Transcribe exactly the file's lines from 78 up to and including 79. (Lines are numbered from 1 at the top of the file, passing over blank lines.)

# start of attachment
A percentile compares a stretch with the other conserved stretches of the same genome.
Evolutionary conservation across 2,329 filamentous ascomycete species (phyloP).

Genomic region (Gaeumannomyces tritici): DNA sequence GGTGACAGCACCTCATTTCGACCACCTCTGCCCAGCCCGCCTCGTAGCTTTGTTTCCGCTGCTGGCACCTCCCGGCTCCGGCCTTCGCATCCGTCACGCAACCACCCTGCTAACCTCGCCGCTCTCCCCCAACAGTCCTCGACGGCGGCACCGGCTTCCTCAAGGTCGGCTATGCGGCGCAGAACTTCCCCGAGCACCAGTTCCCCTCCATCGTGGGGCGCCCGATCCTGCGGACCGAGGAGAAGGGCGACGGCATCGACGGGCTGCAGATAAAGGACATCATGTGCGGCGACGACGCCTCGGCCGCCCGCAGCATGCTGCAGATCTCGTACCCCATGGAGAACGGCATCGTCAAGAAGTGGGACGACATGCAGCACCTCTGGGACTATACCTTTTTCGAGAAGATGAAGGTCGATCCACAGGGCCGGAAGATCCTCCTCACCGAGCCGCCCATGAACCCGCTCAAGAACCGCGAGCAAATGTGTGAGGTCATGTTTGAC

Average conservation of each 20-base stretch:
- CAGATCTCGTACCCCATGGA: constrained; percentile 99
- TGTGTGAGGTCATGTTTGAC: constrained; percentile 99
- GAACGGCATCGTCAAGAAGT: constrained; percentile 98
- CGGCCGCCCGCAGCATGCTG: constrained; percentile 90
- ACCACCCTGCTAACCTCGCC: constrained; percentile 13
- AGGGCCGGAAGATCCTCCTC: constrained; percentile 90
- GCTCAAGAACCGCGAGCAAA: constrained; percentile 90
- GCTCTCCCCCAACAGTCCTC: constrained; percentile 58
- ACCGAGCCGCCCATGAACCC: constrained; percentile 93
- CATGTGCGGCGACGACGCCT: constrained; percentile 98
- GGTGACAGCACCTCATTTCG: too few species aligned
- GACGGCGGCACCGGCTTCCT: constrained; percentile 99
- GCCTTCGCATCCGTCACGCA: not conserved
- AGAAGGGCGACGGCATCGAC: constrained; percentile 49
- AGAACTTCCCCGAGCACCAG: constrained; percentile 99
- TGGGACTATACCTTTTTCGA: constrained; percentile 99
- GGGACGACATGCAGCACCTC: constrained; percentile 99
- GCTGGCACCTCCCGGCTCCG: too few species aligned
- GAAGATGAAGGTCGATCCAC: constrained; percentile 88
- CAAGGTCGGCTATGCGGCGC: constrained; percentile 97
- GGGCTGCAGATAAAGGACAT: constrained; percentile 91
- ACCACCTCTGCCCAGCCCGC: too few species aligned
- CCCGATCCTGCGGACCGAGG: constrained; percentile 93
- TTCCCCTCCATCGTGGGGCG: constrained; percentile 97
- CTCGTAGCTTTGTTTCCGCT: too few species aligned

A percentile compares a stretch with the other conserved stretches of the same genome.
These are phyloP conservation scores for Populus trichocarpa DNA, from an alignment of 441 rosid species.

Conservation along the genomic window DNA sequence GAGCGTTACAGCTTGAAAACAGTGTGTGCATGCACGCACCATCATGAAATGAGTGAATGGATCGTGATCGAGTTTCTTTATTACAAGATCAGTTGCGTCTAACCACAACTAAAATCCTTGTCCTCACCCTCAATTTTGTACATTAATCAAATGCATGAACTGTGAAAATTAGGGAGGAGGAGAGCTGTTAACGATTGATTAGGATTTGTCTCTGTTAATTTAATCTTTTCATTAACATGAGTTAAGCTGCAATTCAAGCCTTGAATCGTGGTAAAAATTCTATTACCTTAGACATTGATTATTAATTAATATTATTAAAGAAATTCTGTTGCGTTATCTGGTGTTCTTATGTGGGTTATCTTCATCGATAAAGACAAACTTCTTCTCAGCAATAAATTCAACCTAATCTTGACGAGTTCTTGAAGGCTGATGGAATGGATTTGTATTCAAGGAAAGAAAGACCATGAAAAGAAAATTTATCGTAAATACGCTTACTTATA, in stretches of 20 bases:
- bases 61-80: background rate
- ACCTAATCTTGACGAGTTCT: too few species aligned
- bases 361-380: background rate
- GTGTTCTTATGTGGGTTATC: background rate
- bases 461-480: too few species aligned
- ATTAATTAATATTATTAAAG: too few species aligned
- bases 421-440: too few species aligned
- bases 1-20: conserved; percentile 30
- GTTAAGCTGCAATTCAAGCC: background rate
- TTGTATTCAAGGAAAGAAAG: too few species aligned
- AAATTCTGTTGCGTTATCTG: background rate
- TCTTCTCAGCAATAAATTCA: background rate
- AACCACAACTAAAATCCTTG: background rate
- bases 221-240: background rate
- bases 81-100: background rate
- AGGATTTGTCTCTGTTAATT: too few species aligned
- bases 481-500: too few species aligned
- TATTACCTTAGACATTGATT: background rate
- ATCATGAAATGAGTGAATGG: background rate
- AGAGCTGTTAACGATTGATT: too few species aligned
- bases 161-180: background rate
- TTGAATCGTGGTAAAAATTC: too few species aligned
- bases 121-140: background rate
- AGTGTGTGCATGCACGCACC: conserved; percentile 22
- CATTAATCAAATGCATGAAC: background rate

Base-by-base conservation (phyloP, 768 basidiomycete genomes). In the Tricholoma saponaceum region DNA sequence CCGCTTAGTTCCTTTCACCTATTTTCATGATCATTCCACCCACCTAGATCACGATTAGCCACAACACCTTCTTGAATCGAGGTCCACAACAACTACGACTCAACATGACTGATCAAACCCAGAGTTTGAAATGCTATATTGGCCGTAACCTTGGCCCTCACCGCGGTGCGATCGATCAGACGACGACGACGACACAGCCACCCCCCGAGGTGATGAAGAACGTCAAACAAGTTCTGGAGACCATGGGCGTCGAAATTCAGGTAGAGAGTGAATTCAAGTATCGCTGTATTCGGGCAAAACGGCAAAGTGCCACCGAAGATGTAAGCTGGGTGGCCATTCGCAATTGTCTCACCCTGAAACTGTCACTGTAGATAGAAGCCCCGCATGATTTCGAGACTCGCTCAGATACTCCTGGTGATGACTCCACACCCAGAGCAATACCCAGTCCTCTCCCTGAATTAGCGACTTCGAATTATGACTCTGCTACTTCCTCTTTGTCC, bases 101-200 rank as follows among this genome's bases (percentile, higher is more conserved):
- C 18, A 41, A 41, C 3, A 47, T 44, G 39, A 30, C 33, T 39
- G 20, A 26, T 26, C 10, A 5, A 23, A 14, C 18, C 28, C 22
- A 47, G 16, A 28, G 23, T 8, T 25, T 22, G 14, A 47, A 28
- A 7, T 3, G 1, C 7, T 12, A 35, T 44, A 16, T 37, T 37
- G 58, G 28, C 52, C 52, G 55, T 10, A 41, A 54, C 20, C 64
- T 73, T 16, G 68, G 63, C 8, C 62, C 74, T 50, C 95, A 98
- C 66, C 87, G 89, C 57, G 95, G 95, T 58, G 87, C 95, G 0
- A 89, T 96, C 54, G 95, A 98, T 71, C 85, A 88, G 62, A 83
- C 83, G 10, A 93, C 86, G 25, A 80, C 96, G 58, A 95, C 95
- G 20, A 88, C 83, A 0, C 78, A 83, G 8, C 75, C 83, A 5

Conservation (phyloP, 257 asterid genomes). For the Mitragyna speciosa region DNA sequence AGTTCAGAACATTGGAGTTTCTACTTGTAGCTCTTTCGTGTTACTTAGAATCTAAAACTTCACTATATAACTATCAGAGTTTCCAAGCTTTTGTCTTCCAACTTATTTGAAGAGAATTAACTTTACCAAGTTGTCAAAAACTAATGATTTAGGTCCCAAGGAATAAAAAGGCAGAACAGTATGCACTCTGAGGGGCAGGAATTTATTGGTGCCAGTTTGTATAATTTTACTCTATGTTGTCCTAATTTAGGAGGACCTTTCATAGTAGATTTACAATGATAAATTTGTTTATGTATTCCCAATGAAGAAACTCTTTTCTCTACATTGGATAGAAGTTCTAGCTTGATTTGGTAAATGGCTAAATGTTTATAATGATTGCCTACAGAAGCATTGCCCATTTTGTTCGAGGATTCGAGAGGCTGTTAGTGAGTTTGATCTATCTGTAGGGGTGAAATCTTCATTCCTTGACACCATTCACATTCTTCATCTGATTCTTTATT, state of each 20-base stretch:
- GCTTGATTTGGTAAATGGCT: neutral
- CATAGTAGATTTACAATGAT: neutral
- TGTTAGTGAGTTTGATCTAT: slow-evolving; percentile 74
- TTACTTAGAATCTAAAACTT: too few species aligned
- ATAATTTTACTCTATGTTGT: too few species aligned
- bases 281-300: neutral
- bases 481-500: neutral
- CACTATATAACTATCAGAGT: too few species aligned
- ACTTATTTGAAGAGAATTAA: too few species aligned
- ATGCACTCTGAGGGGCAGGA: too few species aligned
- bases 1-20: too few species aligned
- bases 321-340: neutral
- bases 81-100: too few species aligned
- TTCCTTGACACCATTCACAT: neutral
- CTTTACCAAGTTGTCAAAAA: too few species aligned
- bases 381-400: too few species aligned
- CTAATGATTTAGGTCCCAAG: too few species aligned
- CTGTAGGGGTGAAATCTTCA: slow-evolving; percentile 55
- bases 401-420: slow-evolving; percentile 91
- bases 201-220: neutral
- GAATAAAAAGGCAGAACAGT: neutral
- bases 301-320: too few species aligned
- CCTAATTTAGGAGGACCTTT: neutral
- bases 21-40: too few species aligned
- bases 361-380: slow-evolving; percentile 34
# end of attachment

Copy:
- ACTTATTTGAAGAGAATTAA: too few species aligned
- ATGCACTCTGAGGGGCAGGA: too few species aligned